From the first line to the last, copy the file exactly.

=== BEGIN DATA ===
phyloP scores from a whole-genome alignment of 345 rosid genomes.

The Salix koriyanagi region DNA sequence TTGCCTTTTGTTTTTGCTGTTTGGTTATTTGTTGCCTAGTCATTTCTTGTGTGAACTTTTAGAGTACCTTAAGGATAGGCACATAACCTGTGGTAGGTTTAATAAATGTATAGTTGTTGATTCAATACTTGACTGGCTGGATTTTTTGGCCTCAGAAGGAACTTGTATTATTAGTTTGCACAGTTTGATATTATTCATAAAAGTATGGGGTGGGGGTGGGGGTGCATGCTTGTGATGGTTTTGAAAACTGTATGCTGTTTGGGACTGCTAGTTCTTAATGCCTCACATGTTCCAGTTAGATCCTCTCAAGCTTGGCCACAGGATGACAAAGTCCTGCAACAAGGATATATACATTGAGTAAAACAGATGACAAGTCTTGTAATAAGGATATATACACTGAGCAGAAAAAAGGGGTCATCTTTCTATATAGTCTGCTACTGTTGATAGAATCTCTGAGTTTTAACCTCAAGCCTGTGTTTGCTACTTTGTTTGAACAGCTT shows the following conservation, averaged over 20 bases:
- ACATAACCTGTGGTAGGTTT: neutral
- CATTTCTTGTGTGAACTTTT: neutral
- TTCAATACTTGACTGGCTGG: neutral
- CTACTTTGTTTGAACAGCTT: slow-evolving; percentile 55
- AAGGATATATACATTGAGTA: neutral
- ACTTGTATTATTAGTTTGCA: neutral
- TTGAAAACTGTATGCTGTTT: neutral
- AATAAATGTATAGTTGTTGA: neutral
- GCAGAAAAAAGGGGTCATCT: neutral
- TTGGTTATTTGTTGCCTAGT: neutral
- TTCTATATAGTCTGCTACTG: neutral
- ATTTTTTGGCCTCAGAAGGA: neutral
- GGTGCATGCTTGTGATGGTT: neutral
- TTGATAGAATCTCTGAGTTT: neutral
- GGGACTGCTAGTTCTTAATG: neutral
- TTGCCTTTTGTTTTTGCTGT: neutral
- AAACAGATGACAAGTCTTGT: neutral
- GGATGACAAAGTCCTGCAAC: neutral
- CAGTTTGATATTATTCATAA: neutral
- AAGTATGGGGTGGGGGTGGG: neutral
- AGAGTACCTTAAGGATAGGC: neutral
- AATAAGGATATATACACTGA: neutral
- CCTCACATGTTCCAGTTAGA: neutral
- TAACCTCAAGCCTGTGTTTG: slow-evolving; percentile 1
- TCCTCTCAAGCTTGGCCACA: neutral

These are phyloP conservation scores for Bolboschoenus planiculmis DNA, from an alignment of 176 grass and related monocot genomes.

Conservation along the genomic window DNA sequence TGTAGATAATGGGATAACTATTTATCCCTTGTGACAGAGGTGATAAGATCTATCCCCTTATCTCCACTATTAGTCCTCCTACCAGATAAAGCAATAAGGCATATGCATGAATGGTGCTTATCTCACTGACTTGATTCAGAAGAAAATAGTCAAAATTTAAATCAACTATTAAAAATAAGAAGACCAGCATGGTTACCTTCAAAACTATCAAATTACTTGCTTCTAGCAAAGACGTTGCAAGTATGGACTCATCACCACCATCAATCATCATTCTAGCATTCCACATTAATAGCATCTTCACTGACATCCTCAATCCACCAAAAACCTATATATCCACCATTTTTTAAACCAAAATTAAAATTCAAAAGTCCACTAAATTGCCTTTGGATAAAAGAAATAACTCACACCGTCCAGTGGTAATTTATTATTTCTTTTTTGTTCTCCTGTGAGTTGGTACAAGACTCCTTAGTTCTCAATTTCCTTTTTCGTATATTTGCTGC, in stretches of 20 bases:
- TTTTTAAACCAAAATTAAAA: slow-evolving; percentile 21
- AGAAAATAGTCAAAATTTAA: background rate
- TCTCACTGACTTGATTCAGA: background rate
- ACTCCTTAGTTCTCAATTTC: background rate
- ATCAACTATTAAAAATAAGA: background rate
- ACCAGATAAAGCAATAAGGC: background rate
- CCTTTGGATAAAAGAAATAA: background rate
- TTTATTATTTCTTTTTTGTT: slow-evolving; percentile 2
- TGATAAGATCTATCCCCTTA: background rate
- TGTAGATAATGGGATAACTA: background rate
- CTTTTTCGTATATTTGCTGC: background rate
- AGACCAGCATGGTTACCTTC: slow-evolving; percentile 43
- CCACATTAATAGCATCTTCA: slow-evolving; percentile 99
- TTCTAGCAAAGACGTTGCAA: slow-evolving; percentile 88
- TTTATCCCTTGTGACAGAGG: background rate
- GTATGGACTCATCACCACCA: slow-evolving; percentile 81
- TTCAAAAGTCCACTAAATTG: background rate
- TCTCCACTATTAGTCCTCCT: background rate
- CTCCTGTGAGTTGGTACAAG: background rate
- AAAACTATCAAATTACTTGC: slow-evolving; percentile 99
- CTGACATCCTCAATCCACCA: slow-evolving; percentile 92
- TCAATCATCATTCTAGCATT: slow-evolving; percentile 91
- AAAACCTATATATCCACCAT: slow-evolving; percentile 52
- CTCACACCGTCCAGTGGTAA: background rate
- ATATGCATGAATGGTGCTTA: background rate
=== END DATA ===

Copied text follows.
phyloP scores from a whole-genome alignment of 345 rosid genomes.

The Salix koriyanagi region DNA sequence TTGCCTTTTGTTTTTGCTGTTTGGTTATTTGTTGCCTAGTCATTTCTTGTGTGAACTTTTAGAGTACCTTAAGGATAGGCACATAACCTGTGGTAGGTTTAATAAATGTATAGTTGTTGATTCAATACTTGACTGGCTGGATTTTTTGGCCTCAGAAGGAACTTGTATTATTAGTTTGCACAGTTTGATATTATTCATAAAAGTATGGGGTGGGGGTGGGGGTGCATGCTTGTGATGGTTTTGAAAACTGTATGCTGTTTGGGACTGCTAGTTCTTAATGCCTCACATGTTCCAGTTAGATCCTCTCAAGCTTGGCCACAGGATGACAAAGTCCTGCAACAAGGATATATACATTGAGTAAAACAGATGACAAGTCTTGTAATAAGGATATATACACTGAGCAGAAAAAAGGGGTCATCTTTCTATATAGTCTGCTACTGTTGATAGAATCTCTGAGTTTTAACCTCAAGCCTGTGTTTGCTACTTTGTTTGAACAGCTT shows the following conservation, averaged over 20 bases:
- ACATAACCTGTGGTAGGTTT: neutral
- CATTTCTTGTGTGAACTTTT: neutral
- TTCAATACTTGACTGGCTGG: neutral
- CTACTTTGTTTGAACAGCTT: slow-evolving; percentile 55
- AAGGATATATACATTGAGTA: neutral
- ACTTGTATTATTAGTTTGCA: neutral
- TTGAAAACTGTATGCTGTTT: neutral
- AATAAATGTATAGTTGTTGA: neutral
- GCAGAAAAAAGGGGTCATCT: neutral
- TTGGTTATTTGTTGCCTAGT: neutral
- TTCTATATAGTCTGCTACTG: neutral
- ATTTTTTGGCCTCAGAAGGA: neutral
- GGTGCATGCTTGTGATGGTT: neutral
- TTGATAGAATCTCTGAGTTT: neutral
- GGGACTGCTAGTTCTTAATG: neutral
- TTGCCTTTTGTTTTTGCTGT: neutral
- AAACAGATGACAAGTCTTGT: neutral
- GGATGACAAAGTCCTGCAAC: neutral
- CAGTTTGATATTATTCATAA: neutral
- AAGTATGGGGTGGGGGTGGG: neutral
- AGAGTACCTTAAGGATAGGC: neutral
- AATAAGGATATATACACTGA: neutral
- CCTCACATGTTCCAGTTAGA: neutral
- TAACCTCAAGCCTGTGTTTG: slow-evolving; percentile 1
- TCCTCTCAAGCTTGGCCACA: neutral

These are phyloP conservation scores for Bolboschoenus planiculmis DNA, from an alignment of 176 grass and related monocot genomes.

Conservation along the genomic window DNA sequence TGTAGATAATGGGATAACTATTTATCCCTTGTGACAGAGGTGATAAGATCTATCCCCTTATCTCCACTATTAGTCCTCCTACCAGATAAAGCAATAAGGCATATGCATGAATGGTGCTTATCTCACTGACTTGATTCAGAAGAAAATAGTCAAAATTTAAATCAACTATTAAAAATAAGAAGACCAGCATGGTTACCTTCAAAACTATCAAATTACTTGCTTCTAGCAAAGACGTTGCAAGTATGGACTCATCACCACCATCAATCATCATTCTAGCATTCCACATTAATAGCATCTTCACTGACATCCTCAATCCACCAAAAACCTATATATCCACCATTTTTTAAACCAAAATTAAAATTCAAAAGTCCACTAAATTGCCTTTGGATAAAAGAAATAACTCACACCGTCCAGTGGTAATTTATTATTTCTTTTTTGTTCTCCTGTGAGTTGGTACAAGACTCCTTAGTTCTCAATTTCCTTTTTCGTATATTTGCTGC, in stretches of 20 bases:
- TTTTTAAACCAAAATTAAAA: slow-evolving; percentile 21
- AGAAAATAGTCAAAATTTAA: background rate
- TCTCACTGACTTGATTCAGA: background rate
- ACTCCTTAGTTCTCAATTTC: background rate
- ATCAACTATTAAAAATAAGA: background rate
- ACCAGATAAAGCAATAAGGC: background rate
- CCTTTGGATAAAAGAAATAA: background rate
- TTTATTATTTCTTTTTTGTT: slow-evolving; percentile 2
- TGATAAGATCTATCCCCTTA: background rate
- TGTAGATAATGGGATAACTA: background rate
- CTTTTTCGTATATTTGCTGC: background rate
- AGACCAGCATGGTTACCTTC: slow-evolving; percentile 43
- CCACATTAATAGCATCTTCA: slow-evolving; percentile 99
- TTCTAGCAAAGACGTTGCAA: slow-evolving; percentile 88
- TTTATCCCTTGTGACAGAGG: background rate
- GTATGGACTCATCACCACCA: slow-evolving; percentile 81
- TTCAAAAGTCCACTAAATTG: background rate
- TCTCCACTATTAGTCCTCCT: background rate
- CTCCTGTGAGTTGGTACAAG: background rate
- AAAACTATCAAATTACTTGC: slow-evolving; percentile 99
- CTGACATCCTCAATCCACCA: slow-evolving; percentile 92
- TCAATCATCATTCTAGCATT: slow-evolving; percentile 91
- AAAACCTATATATCCACCAT: slow-evolving; percentile 52
- CTCACACCGTCCAGTGGTAA: background rate
- ATATGCATGAATGGTGCTTA: background rate